When Melodies Gather: Oral Art of the Mahra

Prophetic Poetry

The following exchange is popular across al-Mahra because it is believed to attest to the prognosticative powers of poetry (Ar. al-shiʿr al-tanabbuʾ). The exchange involves two poets from the rival tribes of Raʿfīt and Ḥbēs. The poet from Raʿfīt claims that his is unassailable in his stronghold of Ḥawf, while the poet of Ḥbēs counters that, even in their mountains, Raʿfīt is still vulnerable to their enemies who will attack them “like a downpour…from the sky.” Not long after this exchange, the British Royal Air Force bombed Jāḏeb, a village largely inhabited by Raʿfīt, in the course of Operation Simba, which was launched in 1972 in order to staunch the flow of supplies smuggled from the PDRY to Marxist insurgents in Dhofār. A statement made by the Popular Front for the Liberation of Oman and the Arabian Gulf (PFLOAG) described the airstrike as follows (Halliday, 1974: 338):

On May 25 the RAF attacked Hauf throughout the day and did not spare any civilian targets: they bombed the school, the medical centre, the literacy centre, and the houses of the people.  Five PLA [People’s Liberation Army] and many women and children were killed, and 6 people were wounded.  On the other hand, two Strikemasters were shot down.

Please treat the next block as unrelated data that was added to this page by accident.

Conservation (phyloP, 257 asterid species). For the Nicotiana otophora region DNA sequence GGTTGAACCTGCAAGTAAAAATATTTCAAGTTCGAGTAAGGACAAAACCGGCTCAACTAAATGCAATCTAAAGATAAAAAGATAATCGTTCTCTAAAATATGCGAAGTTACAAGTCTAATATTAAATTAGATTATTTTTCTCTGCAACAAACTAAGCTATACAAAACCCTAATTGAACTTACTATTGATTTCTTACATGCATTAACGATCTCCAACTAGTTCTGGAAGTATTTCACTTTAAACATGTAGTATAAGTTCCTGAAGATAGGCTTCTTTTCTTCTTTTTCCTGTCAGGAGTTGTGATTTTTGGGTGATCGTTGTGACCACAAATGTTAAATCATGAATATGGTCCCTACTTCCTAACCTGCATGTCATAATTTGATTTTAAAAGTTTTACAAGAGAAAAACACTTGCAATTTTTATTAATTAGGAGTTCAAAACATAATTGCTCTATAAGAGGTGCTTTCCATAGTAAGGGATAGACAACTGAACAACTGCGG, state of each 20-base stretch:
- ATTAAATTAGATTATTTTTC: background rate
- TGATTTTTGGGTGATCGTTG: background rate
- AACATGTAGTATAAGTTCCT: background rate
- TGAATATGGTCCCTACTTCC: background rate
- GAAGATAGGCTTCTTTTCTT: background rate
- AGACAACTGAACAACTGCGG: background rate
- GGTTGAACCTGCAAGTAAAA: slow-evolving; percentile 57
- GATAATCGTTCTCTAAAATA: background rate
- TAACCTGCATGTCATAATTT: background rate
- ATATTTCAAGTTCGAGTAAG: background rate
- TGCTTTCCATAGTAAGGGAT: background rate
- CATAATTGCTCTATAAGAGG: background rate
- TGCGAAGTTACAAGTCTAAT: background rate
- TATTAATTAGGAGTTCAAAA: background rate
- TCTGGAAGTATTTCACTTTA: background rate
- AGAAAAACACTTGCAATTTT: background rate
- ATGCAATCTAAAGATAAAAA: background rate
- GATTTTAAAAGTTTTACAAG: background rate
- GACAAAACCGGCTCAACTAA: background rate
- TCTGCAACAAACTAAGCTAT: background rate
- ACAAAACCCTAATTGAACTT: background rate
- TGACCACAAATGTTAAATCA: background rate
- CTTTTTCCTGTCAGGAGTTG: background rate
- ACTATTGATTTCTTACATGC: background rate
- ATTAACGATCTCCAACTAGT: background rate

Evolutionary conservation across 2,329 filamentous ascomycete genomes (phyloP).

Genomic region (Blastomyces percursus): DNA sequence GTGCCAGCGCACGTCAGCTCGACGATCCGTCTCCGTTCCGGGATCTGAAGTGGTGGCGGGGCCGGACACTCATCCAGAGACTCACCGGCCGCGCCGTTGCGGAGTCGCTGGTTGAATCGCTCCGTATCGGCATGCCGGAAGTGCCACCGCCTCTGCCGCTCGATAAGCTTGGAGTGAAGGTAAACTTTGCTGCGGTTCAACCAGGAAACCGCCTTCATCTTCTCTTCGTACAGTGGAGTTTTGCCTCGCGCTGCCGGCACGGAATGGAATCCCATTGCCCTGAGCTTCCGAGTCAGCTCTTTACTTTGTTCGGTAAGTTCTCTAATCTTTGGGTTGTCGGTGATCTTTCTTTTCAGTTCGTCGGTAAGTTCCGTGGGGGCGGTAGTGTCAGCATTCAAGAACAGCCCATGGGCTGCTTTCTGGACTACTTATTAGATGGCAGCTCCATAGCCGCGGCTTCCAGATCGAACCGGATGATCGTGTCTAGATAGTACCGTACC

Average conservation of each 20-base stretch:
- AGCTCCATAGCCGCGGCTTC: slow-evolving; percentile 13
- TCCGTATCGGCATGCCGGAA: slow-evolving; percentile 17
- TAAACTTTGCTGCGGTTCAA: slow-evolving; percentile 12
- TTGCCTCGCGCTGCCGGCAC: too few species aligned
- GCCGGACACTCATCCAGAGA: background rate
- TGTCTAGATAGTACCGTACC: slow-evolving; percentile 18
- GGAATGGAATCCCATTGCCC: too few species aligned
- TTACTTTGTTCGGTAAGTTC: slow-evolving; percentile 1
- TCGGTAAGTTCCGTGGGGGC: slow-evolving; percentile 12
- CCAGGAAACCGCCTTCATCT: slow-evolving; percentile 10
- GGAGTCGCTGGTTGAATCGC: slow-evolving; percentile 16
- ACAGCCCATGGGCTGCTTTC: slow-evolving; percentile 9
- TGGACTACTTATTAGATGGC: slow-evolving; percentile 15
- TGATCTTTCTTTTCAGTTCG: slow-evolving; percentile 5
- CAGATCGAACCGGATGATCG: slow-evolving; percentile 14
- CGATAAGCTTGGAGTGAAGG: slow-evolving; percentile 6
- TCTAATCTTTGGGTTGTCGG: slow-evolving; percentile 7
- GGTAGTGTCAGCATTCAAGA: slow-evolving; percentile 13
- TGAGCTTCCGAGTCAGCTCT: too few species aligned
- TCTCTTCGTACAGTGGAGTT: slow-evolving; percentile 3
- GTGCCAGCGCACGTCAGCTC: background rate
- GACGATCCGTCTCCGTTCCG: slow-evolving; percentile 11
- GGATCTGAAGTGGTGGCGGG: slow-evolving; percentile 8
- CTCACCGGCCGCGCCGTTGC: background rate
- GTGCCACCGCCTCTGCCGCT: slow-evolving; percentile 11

The original village of Jāḏeb was abandoned after the attack, and the ruins are still visible next to the sea.

This couplet is commonly recited by young and old throughout al-Mahra. I initially recorded this poem in Rēhen, October 2003, but the recording was subsequently lost. However, I heard this couplet multiple times afterwards from a number of different transmitters.        

1a) ḥamd ellāh lēk el-ḥamd // šī mǧawnī men eḫawfPraise to God, to You is Praise // I have a refuge from fear
1b) ḫāṣem yelḥaḳḳī lā // b-leǧlīǧ w-bātīḥawfThe enemy can’t come near me // at Leǧlīǧ or the domains of Ḥawf.
2a) heh w-lū leḳā nwōh // b-leǧlīǧ w-bātīḥawfIf he so desires it // at Leǧlīǧ or the domains of Ḥawf
2b) yekhabsen ṣbīb // mḏelleb men eġawfHe will come at you like a downpour // the unceasing rain-star from the sky.

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